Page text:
by Melanie Gallo, PhD
How old were you when you owned your first mobile phone? Was it about the size (and weight) of a brick and carried around in a bag? Or was it installed in a car with one of those springy home phone style chords permanently attached? I tend to be somewhat of a gadget and technology buff so I have been collecting mini radios, cd players, laptops (Mac and PC), cell phones, palm pilots (remember those?), watches (digital and chronograph), ipods, iphones, ipads, and every type of accessory that you can think of since the mid 80's. So I may be an exception. It's a sickness - I know.
However, today's generation of young people is giving us a run for our money when it comes to technology. About 5 years ago I was at work when I received a text from my then elementary-aged son. "Hi mommy" it said. Not so strange right? Well imagine my surprise upon receipt of said text, as I knew that he didn't even have a phone! He had taken it upon himself to "research" how to text me from his computer and had succeeded. These digital natives are growing restless and we are going to have to keep up!
Like my son, the youth of today or the "Digital Natives" are described by psychologists as being today's students - kindergarten through college - representing "the first generations to grow up with new technologies like cell phones, and all the other toys and tools of the digital age." In fact, the average college graduate today has spent less than 5,000 hours of their lives reading, but has dedicated upwards of 10,000 hours playing video games (not to mention 20,000 hours watching TV). Computer games, email, the Internet, cell phones and instant messaging are all key parts of their lives.
As a result, Digital Natives are used to getting their information really fast. They thrive on instant gratification and frequent rewards. They like to multi-task and they prefer for their brains to be doing multiple things at one time. They also tend to have a preference of graphics before text rather than the opposite. The Natives also prefer random access (like the hypertext links embedded all throughout this post), and they function best when networked. They thrive on instant gratification and frequent rewards, and spend more time multitasking and moving from activity to activity as a result of reduced attention spans.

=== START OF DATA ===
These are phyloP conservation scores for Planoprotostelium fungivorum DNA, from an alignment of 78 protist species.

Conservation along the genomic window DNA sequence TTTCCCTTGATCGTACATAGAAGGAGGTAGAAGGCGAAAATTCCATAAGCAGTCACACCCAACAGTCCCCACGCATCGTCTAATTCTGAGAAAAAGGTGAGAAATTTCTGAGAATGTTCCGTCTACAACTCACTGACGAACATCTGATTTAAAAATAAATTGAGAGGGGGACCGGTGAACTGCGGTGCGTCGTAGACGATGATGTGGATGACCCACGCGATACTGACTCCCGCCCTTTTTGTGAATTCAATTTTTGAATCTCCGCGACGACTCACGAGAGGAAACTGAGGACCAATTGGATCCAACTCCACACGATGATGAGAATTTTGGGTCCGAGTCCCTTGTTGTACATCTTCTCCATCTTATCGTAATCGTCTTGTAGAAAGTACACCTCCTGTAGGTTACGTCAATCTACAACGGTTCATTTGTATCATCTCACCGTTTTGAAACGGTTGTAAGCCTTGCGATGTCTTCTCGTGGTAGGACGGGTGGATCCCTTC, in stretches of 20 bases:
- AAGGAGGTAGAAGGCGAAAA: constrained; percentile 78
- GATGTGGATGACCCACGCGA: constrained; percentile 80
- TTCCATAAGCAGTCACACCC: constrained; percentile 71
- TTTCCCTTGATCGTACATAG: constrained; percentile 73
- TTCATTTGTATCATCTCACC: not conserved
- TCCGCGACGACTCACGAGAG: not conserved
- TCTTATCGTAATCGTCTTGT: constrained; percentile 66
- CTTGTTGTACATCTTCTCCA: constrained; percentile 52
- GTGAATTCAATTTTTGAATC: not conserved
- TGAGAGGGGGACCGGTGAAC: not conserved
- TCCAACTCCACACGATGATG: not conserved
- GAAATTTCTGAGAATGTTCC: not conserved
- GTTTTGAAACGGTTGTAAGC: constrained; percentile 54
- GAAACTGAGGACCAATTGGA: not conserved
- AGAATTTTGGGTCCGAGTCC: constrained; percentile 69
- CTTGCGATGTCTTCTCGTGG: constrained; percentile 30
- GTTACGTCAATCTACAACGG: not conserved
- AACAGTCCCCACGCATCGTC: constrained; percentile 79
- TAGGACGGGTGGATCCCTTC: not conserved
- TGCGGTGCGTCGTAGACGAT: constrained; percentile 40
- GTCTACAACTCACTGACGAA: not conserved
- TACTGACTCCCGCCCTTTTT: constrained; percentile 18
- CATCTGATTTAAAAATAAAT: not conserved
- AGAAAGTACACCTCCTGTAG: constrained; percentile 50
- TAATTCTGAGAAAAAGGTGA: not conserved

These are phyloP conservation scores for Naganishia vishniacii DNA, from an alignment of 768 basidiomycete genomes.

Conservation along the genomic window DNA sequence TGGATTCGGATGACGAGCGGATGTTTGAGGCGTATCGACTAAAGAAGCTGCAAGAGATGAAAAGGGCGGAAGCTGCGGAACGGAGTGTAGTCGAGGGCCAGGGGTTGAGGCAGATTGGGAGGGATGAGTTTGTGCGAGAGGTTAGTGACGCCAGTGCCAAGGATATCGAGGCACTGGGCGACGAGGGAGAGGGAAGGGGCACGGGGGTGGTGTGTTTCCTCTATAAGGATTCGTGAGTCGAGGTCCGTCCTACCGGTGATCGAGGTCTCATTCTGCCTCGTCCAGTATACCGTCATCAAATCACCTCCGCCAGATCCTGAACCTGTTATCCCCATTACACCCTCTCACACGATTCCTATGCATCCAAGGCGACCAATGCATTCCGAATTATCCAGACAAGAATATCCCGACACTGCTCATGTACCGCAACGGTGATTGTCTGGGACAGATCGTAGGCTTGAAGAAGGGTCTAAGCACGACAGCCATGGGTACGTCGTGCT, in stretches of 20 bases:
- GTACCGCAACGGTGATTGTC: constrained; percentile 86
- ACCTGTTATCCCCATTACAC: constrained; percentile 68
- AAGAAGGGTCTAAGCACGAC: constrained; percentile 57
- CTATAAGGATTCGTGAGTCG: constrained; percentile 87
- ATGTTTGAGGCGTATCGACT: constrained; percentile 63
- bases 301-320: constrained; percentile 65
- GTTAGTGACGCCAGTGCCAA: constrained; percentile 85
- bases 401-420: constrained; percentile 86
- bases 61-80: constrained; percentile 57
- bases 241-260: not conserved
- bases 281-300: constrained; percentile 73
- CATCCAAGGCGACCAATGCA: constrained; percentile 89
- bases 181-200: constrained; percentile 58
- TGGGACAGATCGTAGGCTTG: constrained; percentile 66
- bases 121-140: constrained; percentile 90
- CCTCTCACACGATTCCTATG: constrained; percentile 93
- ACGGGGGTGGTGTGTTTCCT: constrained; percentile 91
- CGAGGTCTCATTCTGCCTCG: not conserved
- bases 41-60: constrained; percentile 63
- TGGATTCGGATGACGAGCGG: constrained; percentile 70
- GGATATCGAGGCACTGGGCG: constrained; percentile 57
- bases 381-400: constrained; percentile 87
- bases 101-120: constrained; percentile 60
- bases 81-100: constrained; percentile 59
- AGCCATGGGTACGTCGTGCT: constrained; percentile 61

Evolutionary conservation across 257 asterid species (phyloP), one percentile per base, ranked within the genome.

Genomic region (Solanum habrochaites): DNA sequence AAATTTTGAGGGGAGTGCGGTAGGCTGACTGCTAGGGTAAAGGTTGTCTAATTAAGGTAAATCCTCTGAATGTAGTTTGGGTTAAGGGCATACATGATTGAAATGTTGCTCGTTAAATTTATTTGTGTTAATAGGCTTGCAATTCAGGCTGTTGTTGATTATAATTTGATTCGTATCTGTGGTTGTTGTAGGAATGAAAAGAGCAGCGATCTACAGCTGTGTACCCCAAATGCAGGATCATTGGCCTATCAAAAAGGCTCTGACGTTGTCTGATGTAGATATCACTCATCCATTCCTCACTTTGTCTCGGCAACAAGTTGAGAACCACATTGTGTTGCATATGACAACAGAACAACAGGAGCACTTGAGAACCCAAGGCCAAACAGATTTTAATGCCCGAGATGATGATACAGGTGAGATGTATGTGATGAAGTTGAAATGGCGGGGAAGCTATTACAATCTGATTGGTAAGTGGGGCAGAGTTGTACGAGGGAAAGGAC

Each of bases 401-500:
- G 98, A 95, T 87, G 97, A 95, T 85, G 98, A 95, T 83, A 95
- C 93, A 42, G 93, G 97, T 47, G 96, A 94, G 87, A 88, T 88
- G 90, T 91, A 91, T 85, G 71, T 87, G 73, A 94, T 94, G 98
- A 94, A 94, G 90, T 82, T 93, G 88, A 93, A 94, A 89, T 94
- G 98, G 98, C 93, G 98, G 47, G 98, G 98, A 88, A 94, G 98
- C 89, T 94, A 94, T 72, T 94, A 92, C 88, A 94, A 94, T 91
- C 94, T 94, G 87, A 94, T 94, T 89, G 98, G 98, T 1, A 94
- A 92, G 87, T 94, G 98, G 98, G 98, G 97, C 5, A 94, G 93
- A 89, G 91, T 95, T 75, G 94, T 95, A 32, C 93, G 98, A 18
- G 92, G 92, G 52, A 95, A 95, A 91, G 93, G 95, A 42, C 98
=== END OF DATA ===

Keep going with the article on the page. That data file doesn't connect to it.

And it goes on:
The rest of us, on the other hand, are "Digital Immigrants". We are the segment of the population who were not born during the "digital age" but have at some point later in our lives, adopted and embraced most aspects of the new technology. The irony is that over time, we created this digital world in which they are the "natives", yet we are the "immigrants".
We all tend to program our devices to interrupt us and let us know when anything of interest is happening—we set them to ding, ring, flash, buzz and pop up when a new call or message comes in, when it is time for an appointment, or when a friend has just posted new pictures on social media. Unfortunately, as the famed technology psychology researcher, Dr. Larry Rosen noted, “using our technological devices . . . may be permanently ruining our focused attention.” 3 factors that link information communication technology exposure to the destruction of attention control are:
(1) distractions (like those interruptions mentioned above)
(2) Cognitive (mental) overload
(3) Continuous partial attention or continually staying busy—keeping tabs on everything while never truly focusing on anything
The Immigrant Accent
One key distinction between natives and immigrants is that we have different "accents". In other words, as Digital Immigrants learn to adapt to our environment, we typically retain, to some degree, our "accent," or our connection to the past. The “digital immigrant accent” can be seen in such things as looking to the Internet for information second rather than first or reading the manual for a software program rather than expecting that the program itself will teach us to use it. The Immigrants print out emails (or they have their assistant print it out for them which denotes an even “thicker” accent), they print out documents written on the computer in order to edit them (rather than just editing on the screen), and they bring people physically into their office to see an interesting web site rather than just sending them the link to the site to view on their own. Or the best example of all, they call others to see if they received their email. These activities contribute to the experience of establishing personal connections.
The Natives typically do none of those things. These different accents are significant because they can cause communication difficulties between the natives and the immigrants. When I need something from my kids, I go in the room to ask them (or I yell like a crazy person). When they need something from me I get a text from within the same house. So as technology continues to become more complex, more accessible, and more integrated into our minute by minute way of life, it will be important for Digital Natives to be deliberate about cultivating face-to-face human relationships while the Digital Immigrants will need to be deliberate about just keeping up.
Melanie Gallo, PhD is a doctor for businesses, providing psychology-based business solutions to individuals and organizations. For more information please visit http://doctorforbusiness.com and text or call today!